The research, presented at the American Astronomical Society meeting in San Diego, will be published in the journal Physical Review Letters.
(Reporting by Irene Klotz; Editing by Will Dunham)
CAPE CANAVERAL, Fla. (Reuters) – Scientists for the first time have found a complex organic molecule in space that bears the same asymmetric structure as molecules that are key to life on Earth.
The researchers said on Tuesday they detected the complex organic molecule called propylene oxide in a giant cloud of gas and dust near the center of the Milky Way galaxy.
Akin to a pair of human hands, certain organic molecules including propylene oxide possess mirror-like versions of themselves, a chemical property called chirality. Scientists have long pondered why living things make use of only one version of certain molecules, such as the “right-handed” form of the sugar ribose, which is the backbone of DNA.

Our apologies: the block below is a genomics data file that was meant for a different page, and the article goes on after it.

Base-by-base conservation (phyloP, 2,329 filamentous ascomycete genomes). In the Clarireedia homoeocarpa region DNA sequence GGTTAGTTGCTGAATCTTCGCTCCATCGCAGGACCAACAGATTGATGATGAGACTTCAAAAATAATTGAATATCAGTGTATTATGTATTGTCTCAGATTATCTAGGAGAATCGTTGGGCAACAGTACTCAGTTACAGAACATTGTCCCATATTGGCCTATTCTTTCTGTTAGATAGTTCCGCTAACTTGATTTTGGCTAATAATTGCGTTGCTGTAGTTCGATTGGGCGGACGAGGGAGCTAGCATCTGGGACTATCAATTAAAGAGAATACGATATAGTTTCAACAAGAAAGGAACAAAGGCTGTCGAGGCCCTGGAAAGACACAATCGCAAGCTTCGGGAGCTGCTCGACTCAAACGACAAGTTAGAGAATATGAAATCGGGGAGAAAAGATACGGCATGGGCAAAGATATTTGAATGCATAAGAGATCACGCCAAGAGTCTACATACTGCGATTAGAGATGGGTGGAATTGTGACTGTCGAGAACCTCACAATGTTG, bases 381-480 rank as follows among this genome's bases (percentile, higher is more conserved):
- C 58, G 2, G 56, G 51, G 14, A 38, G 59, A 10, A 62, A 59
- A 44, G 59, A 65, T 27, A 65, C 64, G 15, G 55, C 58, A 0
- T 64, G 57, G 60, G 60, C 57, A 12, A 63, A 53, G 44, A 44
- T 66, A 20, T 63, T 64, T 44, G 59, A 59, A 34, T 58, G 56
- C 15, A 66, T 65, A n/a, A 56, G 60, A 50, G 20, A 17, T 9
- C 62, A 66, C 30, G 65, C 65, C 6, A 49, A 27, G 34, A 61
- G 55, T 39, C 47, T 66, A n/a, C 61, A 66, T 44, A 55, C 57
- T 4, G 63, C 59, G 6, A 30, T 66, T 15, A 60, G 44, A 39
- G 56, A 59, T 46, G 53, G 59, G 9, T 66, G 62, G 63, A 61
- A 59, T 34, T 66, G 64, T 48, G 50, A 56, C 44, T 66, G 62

The discovery of propylene oxide in space boosts theories that chirality has cosmic origins.
“It is a pioneering leap forward in our understanding of how prebiotic molecules are made in the universe and the effects they may have on the origins of life,” chemist Brett McGuire of the National Radio Astronomy Observatory in Charlottesville, Virginia said in a statement.
These types of molecules, vital for biology, previously have been discovered in meteorites on Earth and in comets in our own solar system but never before in the enormous expanse of interstellar space.
The findings boost the notion that the chemical building blocks for life were delivered to Earth early in its history by celestial bodies like meteorites and comets that incorporated such molecules from space.
In May, researchers for the first time found the amino acid glycine, used by living organisms to make proteins, on a comet.